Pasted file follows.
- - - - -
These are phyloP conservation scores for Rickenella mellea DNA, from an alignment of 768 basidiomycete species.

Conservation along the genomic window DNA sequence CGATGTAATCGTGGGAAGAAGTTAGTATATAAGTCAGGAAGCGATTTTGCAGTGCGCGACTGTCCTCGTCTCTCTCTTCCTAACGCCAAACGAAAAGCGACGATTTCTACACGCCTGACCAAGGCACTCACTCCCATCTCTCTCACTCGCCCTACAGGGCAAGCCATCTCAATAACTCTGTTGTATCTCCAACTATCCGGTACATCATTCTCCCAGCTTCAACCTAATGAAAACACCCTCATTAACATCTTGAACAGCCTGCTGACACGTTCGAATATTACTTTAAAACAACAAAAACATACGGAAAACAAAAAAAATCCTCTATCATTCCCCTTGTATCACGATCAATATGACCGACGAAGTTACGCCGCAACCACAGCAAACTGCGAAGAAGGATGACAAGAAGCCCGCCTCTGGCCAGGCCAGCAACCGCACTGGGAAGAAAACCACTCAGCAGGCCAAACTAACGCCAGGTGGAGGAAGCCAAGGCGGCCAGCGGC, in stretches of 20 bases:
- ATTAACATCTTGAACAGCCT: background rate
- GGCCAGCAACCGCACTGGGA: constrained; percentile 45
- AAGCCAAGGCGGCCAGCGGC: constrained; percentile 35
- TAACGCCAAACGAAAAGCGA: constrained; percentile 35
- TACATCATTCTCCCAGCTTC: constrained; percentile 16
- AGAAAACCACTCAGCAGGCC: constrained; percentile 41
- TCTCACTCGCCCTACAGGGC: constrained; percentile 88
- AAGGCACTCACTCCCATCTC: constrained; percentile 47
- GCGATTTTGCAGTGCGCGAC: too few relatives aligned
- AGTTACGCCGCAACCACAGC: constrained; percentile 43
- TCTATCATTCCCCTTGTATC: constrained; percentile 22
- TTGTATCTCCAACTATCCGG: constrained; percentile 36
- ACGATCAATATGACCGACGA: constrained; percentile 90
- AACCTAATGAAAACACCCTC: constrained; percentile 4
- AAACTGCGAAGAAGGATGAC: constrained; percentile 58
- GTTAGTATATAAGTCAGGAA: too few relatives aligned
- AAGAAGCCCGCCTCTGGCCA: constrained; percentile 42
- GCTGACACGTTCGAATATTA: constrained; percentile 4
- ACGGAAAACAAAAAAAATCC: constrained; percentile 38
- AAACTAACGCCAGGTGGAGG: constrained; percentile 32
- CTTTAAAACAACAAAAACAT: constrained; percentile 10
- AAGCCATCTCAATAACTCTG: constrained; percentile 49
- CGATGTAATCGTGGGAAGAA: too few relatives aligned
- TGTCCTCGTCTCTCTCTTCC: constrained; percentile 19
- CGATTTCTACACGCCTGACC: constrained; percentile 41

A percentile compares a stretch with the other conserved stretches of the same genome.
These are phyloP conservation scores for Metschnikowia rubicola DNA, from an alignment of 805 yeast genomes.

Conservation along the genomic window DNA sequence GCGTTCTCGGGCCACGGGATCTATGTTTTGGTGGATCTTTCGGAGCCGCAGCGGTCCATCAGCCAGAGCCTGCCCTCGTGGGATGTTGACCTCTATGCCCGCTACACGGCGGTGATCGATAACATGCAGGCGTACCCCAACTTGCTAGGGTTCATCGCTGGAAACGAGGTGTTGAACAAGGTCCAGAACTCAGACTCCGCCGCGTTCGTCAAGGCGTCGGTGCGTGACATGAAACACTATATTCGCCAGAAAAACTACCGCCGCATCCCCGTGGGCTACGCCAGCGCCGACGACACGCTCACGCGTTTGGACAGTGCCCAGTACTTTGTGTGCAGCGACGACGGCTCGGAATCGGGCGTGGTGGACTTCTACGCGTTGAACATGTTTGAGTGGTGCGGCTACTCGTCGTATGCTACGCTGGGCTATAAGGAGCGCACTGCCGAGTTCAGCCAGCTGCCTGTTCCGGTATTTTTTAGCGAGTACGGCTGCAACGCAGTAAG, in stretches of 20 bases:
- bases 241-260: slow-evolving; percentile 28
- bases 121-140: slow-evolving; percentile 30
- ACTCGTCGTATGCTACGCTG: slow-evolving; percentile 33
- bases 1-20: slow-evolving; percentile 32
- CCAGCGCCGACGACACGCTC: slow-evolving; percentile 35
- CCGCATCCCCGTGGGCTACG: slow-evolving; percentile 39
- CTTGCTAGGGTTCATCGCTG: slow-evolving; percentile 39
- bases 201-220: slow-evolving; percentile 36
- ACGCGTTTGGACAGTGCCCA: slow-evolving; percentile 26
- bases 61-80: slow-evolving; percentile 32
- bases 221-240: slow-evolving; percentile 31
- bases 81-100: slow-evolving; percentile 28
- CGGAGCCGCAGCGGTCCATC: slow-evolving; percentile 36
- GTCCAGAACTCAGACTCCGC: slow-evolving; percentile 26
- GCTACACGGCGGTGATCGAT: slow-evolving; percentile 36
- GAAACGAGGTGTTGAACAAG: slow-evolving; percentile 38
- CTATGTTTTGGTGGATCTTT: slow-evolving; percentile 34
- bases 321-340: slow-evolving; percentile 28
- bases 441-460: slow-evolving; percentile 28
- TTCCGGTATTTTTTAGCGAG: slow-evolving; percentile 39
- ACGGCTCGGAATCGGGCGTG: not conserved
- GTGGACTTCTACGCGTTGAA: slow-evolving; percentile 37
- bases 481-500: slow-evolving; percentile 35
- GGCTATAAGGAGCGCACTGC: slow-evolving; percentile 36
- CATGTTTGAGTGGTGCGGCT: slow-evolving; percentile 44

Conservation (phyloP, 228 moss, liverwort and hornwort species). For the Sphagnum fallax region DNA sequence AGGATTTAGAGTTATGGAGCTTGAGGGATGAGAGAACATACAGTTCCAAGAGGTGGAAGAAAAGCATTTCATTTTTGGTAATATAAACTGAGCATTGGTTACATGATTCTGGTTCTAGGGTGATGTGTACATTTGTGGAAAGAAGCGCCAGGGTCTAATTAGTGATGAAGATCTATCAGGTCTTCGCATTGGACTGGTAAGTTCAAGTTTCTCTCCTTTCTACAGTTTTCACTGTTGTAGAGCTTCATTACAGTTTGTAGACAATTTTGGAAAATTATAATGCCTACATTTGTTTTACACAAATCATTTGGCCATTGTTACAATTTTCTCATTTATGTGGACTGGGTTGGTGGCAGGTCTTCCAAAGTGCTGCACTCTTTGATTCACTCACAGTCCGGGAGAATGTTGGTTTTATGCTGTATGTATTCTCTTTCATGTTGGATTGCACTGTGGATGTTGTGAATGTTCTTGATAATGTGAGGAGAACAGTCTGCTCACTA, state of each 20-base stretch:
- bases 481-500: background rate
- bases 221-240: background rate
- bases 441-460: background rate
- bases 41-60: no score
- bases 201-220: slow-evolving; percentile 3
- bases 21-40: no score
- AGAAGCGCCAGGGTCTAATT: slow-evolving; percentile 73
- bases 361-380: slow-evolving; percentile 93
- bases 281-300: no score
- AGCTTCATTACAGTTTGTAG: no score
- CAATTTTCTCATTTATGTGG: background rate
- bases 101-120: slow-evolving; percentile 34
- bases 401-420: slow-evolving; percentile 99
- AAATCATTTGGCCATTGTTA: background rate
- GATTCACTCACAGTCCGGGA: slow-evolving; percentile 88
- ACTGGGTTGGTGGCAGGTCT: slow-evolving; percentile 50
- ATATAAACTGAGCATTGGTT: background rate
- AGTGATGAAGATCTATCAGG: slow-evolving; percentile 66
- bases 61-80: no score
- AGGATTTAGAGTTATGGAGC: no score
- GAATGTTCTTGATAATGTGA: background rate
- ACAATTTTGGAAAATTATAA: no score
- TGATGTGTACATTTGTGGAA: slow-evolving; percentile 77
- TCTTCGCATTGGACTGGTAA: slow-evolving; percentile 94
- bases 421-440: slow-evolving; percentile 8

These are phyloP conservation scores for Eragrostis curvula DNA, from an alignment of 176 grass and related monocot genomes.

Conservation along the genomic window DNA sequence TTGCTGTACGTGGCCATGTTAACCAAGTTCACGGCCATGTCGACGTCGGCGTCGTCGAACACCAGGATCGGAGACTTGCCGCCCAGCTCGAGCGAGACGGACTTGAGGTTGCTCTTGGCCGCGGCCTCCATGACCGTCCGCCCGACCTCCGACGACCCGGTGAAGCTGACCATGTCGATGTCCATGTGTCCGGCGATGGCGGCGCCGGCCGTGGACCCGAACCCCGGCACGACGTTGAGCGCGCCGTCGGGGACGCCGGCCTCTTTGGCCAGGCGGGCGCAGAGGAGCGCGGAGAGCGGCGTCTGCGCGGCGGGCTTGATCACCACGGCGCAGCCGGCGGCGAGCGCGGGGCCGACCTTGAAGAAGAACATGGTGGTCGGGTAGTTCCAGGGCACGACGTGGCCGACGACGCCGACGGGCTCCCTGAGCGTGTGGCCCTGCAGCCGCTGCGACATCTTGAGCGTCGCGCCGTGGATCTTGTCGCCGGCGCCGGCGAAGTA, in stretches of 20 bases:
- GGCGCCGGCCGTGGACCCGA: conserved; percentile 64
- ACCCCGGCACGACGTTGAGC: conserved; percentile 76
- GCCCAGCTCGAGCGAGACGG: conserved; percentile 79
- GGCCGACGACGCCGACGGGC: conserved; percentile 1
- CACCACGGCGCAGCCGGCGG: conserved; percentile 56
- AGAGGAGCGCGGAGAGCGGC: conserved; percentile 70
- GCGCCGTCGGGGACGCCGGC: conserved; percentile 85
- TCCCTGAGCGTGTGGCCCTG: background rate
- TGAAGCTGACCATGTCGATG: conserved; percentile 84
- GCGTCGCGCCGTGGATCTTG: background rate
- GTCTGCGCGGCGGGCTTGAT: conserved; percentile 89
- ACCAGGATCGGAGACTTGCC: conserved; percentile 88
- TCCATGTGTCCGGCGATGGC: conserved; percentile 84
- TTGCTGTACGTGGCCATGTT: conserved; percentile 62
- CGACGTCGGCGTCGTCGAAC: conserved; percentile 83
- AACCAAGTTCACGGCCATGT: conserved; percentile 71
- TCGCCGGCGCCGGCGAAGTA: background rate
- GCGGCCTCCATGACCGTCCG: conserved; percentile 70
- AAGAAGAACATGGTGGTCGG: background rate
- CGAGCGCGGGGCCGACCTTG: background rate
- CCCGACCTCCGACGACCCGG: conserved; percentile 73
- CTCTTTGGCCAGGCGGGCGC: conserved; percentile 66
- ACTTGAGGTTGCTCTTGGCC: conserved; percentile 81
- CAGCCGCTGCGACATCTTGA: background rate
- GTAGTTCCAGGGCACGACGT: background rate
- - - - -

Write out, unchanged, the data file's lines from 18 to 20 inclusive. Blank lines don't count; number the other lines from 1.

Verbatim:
- GTTAGTATATAAGTCAGGAA: too few relatives aligned
- AAGAAGCCCGCCTCTGGCCA: constrained; percentile 42
- GCTGACACGTTCGAATATTA: constrained; percentile 4